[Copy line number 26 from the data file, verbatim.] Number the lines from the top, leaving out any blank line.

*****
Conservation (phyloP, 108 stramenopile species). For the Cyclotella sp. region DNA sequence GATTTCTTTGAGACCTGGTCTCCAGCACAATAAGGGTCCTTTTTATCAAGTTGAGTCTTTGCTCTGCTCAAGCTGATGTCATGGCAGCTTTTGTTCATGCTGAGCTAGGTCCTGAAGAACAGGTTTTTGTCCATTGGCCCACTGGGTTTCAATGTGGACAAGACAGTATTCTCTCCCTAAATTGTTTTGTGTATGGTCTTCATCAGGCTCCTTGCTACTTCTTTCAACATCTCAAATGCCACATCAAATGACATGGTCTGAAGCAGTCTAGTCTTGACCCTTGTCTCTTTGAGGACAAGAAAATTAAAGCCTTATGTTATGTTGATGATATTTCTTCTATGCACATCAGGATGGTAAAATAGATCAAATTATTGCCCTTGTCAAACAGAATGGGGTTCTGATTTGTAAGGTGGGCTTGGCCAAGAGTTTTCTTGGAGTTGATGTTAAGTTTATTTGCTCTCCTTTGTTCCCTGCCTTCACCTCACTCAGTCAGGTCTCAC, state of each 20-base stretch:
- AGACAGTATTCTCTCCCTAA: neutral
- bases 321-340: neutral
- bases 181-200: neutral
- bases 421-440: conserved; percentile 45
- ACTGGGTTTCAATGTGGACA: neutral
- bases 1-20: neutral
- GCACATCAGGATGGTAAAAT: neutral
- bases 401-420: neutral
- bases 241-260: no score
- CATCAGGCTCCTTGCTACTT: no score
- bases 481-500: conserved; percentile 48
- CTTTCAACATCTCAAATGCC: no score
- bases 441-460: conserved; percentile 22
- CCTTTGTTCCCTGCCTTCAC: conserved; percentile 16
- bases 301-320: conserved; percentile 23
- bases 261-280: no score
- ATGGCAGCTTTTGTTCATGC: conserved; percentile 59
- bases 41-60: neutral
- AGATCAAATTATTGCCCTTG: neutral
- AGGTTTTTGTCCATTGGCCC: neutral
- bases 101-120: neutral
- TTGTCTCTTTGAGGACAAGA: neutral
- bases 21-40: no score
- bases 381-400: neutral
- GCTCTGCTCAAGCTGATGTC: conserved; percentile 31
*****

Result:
- GCTCTGCTCAAGCTGATGTC: conserved; percentile 31